Tuesday, March 8, 2011

Commands of Jesus: "Let your light shine before men..."

Commands of Jesus: Let your light shine before men… (so that they may see your good deeds and praise your Father in Heaven) Matt. 5:16

Context: This command is from the Sermon on the Mount (found in Matthew 5-7). In Matthew, Jesus is portrayed as a new and better Moses. Moses was seen as the Lawgiver in the Hebrew Bible (received the Law on Mount Sinai). What we find in the Sermon on the Mount, is that often, Jesus quotes one of the commandments or one of the other rules from the Torah (or Law, like 5.21, 27, 31, 38) and he expounds on it, revealing the Spirit that God gave the command in. He wanted to deal with our sinfulness (both external and internal).
Jesus is showing how demanding a holy God is. He cares more about our mere external obedience to a few commands, he cares about our heart. He was dealing with religious people who thought they could justify themselves before God on how they observed certain rituals (the Pharisees, that is). Jesus knows that external sinfulness comes from our internal uncleanness (see Mark 7.20-23). Adultery is obviously sinful but it stems from our evil thoughts. We think we are ok if we don’t engage in the external act of adultery (or any sexual immorality) but we can harbor these internal thoughts. These internal thoughts are what lead to the immoral sinful behavior. Jesus is trying to get us to deal with the source of our sinfulness (our hearts).

In Matt. 5:13-16, Jesus calls believers salt and light. If that is the case, then it must mean that the world is corrupt and dark. How so?
Tell me what you know about salt? Why would it be good for followers of Jesus to be salt? Jesus compares the world to meat or fish that, left to itself, will very quickly become rotten. The primary use of salt in His day was to preserve meat or fish by soaking it in brine (salt water) or rubbing salt thoroughly into it. Ever heard the phrase that someone was (or wasn’t) worth their salt? Salt was valuable in those days. A Roman soldier might even receive part of his compensation in salt.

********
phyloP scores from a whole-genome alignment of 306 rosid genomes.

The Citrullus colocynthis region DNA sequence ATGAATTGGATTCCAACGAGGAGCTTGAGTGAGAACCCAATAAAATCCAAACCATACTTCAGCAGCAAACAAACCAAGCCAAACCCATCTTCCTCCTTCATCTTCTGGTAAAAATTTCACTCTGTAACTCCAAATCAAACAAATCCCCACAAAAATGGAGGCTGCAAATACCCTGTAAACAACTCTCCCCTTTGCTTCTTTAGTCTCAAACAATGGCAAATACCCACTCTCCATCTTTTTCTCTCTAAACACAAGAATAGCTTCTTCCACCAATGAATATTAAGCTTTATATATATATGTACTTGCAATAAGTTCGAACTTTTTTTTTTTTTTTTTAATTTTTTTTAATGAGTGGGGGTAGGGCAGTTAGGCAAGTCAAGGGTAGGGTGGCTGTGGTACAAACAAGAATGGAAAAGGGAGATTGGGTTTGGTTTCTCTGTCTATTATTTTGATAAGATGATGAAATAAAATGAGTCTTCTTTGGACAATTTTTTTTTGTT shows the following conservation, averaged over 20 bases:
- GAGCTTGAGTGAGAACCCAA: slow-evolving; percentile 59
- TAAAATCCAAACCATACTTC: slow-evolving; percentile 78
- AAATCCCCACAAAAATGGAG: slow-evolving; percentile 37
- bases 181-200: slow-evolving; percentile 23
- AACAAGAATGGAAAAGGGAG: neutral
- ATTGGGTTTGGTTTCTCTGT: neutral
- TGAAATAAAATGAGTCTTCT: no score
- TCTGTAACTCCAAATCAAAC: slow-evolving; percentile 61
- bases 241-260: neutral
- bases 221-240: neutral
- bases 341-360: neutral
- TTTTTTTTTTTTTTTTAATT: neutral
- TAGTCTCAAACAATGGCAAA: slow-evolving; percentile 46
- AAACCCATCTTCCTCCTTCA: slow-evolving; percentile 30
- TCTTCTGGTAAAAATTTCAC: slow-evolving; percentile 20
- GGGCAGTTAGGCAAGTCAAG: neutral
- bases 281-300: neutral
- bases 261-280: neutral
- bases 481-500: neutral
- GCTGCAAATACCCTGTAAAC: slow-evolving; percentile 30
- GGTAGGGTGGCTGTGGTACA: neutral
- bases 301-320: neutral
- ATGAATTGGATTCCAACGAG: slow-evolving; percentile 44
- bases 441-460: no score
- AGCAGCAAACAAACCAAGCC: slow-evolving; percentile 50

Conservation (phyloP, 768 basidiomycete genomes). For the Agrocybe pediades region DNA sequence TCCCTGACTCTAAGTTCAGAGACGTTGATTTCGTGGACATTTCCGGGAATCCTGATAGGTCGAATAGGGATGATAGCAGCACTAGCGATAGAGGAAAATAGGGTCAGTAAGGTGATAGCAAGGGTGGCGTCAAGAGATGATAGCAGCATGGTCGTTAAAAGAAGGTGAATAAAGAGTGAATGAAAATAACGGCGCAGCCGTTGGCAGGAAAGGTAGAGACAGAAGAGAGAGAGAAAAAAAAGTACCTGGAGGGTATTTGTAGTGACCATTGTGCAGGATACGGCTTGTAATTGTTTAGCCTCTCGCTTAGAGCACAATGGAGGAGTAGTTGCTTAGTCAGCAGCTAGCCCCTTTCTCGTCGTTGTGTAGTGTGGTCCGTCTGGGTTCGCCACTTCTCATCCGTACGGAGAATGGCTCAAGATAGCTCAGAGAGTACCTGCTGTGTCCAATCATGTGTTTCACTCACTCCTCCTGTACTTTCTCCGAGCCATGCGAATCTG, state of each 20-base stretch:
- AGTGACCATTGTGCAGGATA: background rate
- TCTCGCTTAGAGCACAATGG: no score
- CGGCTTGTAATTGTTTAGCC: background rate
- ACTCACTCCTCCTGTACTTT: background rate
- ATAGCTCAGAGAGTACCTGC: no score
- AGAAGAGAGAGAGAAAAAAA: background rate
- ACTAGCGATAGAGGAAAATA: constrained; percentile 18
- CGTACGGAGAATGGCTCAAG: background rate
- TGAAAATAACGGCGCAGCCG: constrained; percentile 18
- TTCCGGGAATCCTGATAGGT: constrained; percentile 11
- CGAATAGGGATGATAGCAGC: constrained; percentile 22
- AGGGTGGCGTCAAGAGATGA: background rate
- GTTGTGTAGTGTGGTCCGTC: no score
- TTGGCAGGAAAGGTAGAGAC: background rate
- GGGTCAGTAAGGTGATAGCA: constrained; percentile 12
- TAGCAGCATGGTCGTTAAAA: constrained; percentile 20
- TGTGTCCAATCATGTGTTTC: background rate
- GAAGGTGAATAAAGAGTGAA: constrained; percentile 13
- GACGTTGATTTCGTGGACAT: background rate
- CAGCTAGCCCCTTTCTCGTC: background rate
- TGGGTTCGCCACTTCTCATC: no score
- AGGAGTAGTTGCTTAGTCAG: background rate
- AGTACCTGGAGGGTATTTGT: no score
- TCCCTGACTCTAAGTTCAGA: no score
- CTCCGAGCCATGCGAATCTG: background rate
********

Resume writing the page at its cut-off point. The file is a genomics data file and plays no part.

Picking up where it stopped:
Light is a little more obvious. We can see the metaphor for a follower of Jesus to be light, can’t we? How is this? Lamps need to be lit to avoid danger and damage if we want to be active after the sun goes down. That is the world to Jesus, a room in a house after the sun goes down.

It seems as if the world in which we live can become corrupt and dark. In this sense salt and light can challenge decay and darkness and actually transform them.
If a piece of meat goes rotten, it’s no use blaming the meat. That’s what happens when meat is left out on its own. The question is, “Where is the salt?” If a house gets dark at night, it’s no use blaming the house. That’s what happens when the sun goes down. The question to ask is, “Where is the light?” If society becomes more corrupt and dark, it’s no use blaming society. That’s what fallen human nature does. So often we don’t understand why non-believers don’t act like we do or see things the way we do. That is just the way lost people behave when they are left unchallenged by Christ-like behavior. When this happens, we need to ask, “Where are the believers?” Where are the saints who will actually live as saints in the public square, wherever that is for you? Where are those who see their mission as God’s people to live and work and witness in the marketplace?

How do we rationalize this with Matt. 6.1?
What were the “acts of righteousness” that Jesus is referring to? If we read 6.1-18, we get a sense that the acts of righteousness were giving to the needy, prayer and fasting. These are good things, but the religious people that opposed Jesus were doing these things with two purposes in mind: to attract the attention of other people and to justify themselves before God. These acts they thought were gaining them “holy points” with God.

Now, where is the public square that we live in? What are some practical ways that we can be salt and light in the world? What are things that can become “acts of righteousness” to us as they were to the Pharisees? How do we avoid doing “acts of righteousness” to draw attention to ourselves?

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